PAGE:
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Aug 22, 2014

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Dark beers heart friendly

Wisconsin study finds flavonoids in dark beer have same benefits as red wine

Nov 12, 2003 - Dark beer offers some of the same heart-healthy benefits as chocolate and red wine, according too a new study. Guinness Stout had substantially more anti-clotting activity than Heineken, said John Folts, University of Wisconsin scientist. He presented his findings Tuesday at the American Heart Association annual meeting.

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The beneficial effect comes from flavonoids in the beer. Flavonoids are anti-oxidant compounds that provide the dark color in many fruits and vegetables. There are hundreds of flavonoids in beer, Folts said.

Flavonoids also work to prevent the oxidation of cholesterol, which plays a role in causing atherosclerosis — known as hardening of the arteries. They also help arteries to dilate, which improves blood flow and blood pressure, he said.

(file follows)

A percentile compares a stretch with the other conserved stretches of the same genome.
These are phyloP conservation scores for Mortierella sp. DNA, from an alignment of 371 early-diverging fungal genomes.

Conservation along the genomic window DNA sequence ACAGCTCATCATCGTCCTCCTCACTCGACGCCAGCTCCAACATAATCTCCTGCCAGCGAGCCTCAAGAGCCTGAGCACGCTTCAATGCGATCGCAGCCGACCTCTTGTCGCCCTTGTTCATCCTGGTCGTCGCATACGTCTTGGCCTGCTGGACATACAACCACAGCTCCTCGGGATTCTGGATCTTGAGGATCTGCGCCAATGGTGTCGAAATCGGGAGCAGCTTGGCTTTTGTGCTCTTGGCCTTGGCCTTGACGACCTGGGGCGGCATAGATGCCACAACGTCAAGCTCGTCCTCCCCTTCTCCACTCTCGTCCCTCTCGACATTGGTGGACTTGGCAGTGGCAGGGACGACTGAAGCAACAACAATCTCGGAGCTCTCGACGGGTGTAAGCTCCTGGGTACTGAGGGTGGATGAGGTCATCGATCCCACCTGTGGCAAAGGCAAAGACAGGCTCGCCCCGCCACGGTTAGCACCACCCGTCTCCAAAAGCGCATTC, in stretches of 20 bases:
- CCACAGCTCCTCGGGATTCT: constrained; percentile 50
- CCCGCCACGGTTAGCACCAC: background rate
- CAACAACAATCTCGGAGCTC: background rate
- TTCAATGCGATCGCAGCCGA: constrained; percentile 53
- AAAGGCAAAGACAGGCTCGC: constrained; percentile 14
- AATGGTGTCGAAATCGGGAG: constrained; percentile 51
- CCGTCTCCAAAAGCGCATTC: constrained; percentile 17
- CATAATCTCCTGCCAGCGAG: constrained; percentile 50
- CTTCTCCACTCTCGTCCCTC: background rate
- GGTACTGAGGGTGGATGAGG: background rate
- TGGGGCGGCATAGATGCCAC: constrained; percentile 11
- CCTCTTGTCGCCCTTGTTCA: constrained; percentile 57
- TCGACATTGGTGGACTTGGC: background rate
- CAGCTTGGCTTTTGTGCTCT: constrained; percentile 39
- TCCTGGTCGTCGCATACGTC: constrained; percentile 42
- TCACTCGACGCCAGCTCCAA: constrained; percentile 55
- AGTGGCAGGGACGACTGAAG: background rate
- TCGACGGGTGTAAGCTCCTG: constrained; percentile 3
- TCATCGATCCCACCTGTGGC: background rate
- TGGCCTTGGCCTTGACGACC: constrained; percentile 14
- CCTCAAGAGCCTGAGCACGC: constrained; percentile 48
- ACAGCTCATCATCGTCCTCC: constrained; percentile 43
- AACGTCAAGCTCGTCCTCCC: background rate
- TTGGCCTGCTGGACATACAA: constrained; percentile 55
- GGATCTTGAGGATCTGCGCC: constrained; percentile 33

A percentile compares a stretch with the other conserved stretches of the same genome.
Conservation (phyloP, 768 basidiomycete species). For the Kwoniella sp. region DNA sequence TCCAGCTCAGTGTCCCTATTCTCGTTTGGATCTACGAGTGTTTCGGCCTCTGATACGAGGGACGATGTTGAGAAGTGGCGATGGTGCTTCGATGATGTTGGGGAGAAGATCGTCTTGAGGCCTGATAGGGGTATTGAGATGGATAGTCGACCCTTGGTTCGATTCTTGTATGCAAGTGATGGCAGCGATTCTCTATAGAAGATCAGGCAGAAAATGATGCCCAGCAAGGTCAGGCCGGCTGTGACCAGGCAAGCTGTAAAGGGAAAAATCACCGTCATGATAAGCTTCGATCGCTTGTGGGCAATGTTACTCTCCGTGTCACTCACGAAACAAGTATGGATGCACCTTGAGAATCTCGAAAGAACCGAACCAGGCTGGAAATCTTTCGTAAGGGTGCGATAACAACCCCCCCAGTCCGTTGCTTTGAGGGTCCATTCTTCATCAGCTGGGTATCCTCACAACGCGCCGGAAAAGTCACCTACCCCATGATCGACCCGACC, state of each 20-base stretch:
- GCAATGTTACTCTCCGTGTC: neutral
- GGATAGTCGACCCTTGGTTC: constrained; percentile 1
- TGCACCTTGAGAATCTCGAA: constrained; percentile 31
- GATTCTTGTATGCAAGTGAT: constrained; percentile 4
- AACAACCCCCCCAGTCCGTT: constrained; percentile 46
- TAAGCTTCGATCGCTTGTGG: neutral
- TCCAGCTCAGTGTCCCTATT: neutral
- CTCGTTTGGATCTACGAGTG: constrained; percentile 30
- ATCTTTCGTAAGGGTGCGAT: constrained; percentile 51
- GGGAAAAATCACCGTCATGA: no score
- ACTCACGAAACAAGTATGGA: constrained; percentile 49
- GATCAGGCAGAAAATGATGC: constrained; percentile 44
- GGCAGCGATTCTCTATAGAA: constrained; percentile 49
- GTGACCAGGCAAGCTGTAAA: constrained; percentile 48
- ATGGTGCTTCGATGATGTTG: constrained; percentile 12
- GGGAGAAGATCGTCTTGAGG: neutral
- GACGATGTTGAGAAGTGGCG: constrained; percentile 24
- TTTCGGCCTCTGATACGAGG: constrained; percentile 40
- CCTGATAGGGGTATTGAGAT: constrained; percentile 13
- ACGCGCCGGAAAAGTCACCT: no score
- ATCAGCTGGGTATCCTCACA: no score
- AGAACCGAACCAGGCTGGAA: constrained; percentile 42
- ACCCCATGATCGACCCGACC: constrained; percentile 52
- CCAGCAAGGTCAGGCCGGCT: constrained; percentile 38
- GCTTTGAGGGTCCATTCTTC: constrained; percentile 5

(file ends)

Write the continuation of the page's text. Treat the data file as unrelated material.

Folts said a person would have to reach a blood alcohol level of 0.06 in order to get the optimal anti-clotting effect. He said that for the typical person, that would be accomplished by drinking two 12-ounce bottles.

As always, doctors offered a balanced warning that even though dark beer may have heart-healthy properties, it also has a downside that could negate any benefit: extra calories. Dark chocolate and red wine have similar properties, but they also provide extra calories, and obesity is a risk factor for heart disease.

Ronald Korthuis, a professor of physiology at the Louisiana State University Health Sciences Center, said Folts' research bolsters epidemiological studies suggesting that alcoholic beverages can reduce heart attacks. "What is impressive about Dr. Folts' observations is that the flavonoids in dark beer produce anti-platelet effects that rival those of aspirin," Korthuis said.

Folts is working on development of flavonoid extracts that can be put in a capsule so people can get its health benefits without consuming alcohol or excessive amounts of sugar in grape juice. "All of this good stuff is in the seeds, skin and certain other parts of fermenting plants, which are left in dark beer for a longer period of time than in light beer," Folts says.

So more healthy flavonoids are in dark beer.


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